A Bangkok Kitchen Hides Inside a Chinese Restaurant in Queens – The New York Times

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The Queens neighborhood of Elmhurst is where you go when you want a Thai restaurant that will lead you to the dance floor and push you into dips and twirls that the places in Manhattan haven’t learned yet. You go there for Lamoon’s mango salad dotted with ant eggs, and Ayada’s chile- and garlic-laden raw shrimp.

At first the four-month-old restaurant Thai Cook doesn’t seem to fit that description, although it sits across Broadway from the cluster of restaurants that contains Lamoon.

“Manhattan Thai food,” a Jackson Heights friend pronounced soon after the first dishes arrived.

This was premature, and she took it back once we’d tried the hot dog salad.

Hot dog salad is not the dish’s Thai name, of course. Yum is the word for salad, which in the central part of Thailand means red onions or shallots, cilantro, fresh chiles and so on (the ones at Thai Cook have chrysanthemum greens), dressed with lime juice and fish sauce. This particular yum was yum sai krok, translated as “sausage salad.”

The sausage in question was skinny, pink and a little salty, like a hot dog, although it is in fact made by a Vietnamese butcher in California. I think it may be the saltiness that makes Thai Cook’s sausage salad so compelling, although I wouldn’t discount the fresh red and green bird’s-eye chiles that had been lightly smashed so that even if you avoided eating a whole one you couldn’t avoid eating some of its fiery shrapnel. In any case, the hot dog salad was enough to change my friend’s mind about Thai Cook. As for me, I already knew the place was anything but ordinary.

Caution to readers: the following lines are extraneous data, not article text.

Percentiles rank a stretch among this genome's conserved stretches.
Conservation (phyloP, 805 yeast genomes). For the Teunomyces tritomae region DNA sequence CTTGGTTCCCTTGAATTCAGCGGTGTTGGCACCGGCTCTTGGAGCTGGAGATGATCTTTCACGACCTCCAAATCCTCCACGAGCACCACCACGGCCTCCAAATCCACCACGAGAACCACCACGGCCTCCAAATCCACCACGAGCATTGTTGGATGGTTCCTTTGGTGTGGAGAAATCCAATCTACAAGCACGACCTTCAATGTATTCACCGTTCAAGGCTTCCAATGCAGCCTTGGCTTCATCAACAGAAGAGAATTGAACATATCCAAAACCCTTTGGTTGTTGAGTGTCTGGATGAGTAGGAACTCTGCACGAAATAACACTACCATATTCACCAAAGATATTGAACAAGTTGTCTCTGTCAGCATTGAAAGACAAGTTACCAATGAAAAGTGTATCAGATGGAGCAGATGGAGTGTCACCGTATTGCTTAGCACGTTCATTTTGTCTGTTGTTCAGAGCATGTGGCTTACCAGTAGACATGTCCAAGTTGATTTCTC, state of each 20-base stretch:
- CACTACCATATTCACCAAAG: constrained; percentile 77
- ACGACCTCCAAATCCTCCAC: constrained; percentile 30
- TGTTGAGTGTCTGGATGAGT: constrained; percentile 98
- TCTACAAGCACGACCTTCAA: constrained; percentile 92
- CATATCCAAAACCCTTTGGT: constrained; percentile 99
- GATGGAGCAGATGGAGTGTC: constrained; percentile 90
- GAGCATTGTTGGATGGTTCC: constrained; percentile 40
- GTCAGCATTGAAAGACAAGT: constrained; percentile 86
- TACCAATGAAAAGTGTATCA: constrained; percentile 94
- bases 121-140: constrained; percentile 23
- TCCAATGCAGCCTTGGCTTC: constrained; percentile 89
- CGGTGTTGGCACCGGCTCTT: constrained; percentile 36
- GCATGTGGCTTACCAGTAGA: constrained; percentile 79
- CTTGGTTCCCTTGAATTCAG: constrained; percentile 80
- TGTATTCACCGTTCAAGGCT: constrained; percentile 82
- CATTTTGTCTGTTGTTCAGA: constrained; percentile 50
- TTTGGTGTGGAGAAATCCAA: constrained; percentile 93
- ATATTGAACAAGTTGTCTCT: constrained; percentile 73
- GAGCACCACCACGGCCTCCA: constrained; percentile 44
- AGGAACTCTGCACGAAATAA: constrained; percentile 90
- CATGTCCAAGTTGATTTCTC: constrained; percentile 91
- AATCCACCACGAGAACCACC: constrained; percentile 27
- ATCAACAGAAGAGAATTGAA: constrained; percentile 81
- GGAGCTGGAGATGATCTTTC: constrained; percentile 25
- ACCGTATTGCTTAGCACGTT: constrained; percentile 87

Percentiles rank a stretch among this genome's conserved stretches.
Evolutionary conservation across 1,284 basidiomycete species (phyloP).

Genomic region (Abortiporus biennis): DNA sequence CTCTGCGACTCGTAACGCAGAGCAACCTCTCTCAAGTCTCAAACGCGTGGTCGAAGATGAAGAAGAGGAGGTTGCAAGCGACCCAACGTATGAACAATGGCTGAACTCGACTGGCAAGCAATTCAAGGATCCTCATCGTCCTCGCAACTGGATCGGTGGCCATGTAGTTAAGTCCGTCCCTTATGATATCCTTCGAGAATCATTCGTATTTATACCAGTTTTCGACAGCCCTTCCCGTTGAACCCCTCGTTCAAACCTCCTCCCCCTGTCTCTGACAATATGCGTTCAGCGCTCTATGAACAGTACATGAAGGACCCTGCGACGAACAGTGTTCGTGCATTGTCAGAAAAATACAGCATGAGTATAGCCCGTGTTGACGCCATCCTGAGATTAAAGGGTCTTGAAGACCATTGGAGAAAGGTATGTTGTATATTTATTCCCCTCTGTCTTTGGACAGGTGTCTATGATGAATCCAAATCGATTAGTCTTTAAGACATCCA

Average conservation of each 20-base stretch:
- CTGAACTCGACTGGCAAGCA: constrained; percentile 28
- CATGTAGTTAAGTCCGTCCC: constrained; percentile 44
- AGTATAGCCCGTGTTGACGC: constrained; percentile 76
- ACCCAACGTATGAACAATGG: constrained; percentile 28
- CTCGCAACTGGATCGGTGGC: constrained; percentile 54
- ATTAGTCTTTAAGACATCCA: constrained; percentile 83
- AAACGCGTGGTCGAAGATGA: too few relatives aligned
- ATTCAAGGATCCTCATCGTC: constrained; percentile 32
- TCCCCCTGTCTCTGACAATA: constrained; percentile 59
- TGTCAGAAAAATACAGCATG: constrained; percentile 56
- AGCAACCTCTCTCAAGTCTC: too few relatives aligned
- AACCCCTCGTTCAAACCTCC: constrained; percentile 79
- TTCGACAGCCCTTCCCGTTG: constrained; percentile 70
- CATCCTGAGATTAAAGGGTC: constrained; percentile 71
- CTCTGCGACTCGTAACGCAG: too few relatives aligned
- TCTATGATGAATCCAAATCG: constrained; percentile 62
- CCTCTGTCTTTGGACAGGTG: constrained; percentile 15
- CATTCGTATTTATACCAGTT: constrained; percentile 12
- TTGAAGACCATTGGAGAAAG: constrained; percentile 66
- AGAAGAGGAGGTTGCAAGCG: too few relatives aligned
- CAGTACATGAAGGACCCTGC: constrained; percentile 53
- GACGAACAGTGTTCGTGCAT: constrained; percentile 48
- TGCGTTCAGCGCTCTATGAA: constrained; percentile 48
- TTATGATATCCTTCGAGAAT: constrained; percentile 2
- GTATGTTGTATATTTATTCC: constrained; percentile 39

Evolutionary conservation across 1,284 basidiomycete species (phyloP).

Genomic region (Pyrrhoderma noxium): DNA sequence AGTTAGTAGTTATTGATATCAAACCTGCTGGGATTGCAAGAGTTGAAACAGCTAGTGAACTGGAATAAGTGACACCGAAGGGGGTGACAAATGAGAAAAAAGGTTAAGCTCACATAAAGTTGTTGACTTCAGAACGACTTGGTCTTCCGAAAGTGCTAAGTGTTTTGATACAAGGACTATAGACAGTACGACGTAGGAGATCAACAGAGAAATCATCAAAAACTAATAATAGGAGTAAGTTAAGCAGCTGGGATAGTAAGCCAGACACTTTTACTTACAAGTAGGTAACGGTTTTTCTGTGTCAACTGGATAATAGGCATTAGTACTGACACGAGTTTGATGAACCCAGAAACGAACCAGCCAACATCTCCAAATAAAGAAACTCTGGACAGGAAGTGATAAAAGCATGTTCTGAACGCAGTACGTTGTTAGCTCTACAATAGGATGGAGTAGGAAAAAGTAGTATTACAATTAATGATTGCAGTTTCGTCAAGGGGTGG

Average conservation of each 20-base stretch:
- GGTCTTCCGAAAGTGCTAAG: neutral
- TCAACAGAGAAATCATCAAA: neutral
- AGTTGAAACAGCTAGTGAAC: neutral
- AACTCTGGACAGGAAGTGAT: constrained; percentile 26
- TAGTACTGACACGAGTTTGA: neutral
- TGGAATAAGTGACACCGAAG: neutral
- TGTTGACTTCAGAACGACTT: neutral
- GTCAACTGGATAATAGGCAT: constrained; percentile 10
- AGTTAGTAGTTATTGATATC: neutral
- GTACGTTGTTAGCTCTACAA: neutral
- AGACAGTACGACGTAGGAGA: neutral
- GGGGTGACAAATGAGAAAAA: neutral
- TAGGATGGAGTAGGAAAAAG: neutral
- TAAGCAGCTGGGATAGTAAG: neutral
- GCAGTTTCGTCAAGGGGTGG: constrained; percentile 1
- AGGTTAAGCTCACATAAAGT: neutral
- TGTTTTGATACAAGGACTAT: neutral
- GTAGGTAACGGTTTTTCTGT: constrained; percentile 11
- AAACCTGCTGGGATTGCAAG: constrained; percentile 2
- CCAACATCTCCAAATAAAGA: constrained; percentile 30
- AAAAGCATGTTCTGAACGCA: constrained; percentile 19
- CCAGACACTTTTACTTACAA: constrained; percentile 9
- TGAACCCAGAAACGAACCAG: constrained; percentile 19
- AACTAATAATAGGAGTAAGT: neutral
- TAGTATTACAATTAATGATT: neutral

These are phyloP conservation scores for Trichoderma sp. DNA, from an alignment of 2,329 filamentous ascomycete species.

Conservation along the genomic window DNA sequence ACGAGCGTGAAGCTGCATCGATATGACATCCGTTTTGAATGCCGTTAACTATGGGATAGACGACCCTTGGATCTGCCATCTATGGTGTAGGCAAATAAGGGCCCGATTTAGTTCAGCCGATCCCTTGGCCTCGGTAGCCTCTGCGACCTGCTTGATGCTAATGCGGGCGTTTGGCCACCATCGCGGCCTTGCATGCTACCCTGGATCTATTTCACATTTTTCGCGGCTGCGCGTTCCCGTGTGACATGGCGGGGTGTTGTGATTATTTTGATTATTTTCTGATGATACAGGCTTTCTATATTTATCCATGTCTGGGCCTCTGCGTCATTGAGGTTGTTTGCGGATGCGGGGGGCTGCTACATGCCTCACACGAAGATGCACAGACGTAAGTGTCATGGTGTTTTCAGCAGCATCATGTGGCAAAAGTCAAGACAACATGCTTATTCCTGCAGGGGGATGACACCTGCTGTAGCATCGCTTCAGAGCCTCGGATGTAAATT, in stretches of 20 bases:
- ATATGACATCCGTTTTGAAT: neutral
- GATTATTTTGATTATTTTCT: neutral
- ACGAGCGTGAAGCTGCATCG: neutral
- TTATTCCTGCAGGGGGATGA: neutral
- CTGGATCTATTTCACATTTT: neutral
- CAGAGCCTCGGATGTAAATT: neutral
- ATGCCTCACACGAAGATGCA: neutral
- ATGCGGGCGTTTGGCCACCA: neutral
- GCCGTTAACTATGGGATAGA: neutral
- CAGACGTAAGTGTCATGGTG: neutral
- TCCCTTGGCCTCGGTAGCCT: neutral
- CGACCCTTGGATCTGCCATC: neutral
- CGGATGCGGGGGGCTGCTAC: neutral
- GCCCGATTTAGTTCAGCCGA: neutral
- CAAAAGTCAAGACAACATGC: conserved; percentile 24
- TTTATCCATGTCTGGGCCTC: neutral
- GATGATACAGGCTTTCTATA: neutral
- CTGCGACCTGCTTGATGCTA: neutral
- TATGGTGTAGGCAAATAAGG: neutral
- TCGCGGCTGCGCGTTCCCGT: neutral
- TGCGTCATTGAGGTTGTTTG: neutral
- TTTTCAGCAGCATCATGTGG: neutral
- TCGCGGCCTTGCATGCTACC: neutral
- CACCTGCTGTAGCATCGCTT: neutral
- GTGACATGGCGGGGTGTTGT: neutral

It’s true that the menu shares things in common with garden-variety Thai restaurants around Manhattan and, for that matter, many other American cities. There are, first of all, the yums, although not every takeout Thai menu will offer a yum made with pork liver, or with a translucent sphere of preserved egg yolk, or with another kind of sausage called moo yor that is wide and pale, more boudin blanc than frankfurter. And it’s reasonably certain that Thai Cook is the only restaurant in the city where you can order “Yum What the Heck,” a riotous assembly of all the preceding ingredients plus squid, steamed mussels and the uncooked claws of blue crabs.